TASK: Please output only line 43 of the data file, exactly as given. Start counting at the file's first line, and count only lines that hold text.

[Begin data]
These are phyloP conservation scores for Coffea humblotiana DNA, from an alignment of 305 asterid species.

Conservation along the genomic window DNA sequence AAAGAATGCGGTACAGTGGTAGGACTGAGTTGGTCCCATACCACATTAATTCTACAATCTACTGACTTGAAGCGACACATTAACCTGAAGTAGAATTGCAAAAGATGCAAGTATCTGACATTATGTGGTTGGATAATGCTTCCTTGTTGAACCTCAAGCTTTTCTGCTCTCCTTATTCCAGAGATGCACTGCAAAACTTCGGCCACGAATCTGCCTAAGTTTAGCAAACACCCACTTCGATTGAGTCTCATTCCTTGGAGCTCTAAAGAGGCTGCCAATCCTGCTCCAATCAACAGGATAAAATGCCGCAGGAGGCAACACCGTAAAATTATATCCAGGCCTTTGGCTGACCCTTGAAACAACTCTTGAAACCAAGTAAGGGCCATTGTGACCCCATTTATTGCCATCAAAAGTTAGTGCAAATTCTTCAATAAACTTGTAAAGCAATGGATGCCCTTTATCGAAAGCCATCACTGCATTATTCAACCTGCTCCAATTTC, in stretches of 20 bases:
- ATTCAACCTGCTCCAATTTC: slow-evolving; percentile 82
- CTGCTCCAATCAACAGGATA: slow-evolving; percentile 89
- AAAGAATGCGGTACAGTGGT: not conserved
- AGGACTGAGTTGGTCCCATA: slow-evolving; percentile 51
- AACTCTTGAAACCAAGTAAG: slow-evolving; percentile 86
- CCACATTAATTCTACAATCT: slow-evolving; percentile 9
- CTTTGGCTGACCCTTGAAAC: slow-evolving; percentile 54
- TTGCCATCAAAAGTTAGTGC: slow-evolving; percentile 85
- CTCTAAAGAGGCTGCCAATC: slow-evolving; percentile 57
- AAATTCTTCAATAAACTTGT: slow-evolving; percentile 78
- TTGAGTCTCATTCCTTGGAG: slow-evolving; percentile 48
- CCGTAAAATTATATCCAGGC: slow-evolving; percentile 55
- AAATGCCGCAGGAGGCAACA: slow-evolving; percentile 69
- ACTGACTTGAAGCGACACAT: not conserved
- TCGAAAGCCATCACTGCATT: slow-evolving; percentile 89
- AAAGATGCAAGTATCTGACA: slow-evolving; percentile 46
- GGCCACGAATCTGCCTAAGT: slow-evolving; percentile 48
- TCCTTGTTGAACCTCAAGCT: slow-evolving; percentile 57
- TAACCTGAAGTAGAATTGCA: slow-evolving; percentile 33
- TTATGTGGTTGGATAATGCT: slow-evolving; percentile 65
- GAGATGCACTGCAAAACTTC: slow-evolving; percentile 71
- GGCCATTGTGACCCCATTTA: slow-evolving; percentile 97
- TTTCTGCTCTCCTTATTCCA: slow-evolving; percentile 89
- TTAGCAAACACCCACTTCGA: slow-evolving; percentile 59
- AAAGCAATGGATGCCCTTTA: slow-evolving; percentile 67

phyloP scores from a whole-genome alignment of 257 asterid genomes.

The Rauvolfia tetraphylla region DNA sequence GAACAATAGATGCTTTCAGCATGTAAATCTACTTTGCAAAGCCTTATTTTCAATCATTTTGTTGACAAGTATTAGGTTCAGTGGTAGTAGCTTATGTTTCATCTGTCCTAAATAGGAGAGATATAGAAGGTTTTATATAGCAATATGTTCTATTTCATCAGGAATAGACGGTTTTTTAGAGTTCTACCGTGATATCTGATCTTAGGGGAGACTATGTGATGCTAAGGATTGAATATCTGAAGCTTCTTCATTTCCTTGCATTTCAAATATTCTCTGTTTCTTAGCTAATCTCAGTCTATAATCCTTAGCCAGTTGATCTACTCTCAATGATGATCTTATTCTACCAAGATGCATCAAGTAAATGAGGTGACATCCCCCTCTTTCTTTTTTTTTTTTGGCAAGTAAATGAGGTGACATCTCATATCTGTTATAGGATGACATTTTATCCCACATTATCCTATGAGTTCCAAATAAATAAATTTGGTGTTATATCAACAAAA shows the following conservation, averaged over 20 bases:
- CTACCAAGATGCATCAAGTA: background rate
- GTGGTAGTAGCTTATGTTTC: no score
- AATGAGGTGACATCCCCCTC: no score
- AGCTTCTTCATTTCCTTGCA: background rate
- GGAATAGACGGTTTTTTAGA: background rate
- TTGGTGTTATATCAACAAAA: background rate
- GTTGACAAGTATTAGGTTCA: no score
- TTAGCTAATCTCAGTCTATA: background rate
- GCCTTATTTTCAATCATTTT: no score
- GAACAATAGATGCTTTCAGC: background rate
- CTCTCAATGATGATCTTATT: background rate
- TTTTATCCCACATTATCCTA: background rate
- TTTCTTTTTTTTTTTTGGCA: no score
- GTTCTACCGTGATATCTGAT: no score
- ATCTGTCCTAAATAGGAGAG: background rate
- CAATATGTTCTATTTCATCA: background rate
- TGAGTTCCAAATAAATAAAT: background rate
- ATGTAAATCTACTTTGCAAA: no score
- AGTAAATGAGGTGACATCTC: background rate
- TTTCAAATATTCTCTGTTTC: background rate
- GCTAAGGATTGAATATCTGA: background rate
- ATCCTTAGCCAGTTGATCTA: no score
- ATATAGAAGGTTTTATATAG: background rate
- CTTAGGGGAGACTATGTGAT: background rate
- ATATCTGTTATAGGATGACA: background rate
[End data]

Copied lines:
- GTTCTACCGTGATATCTGAT: no score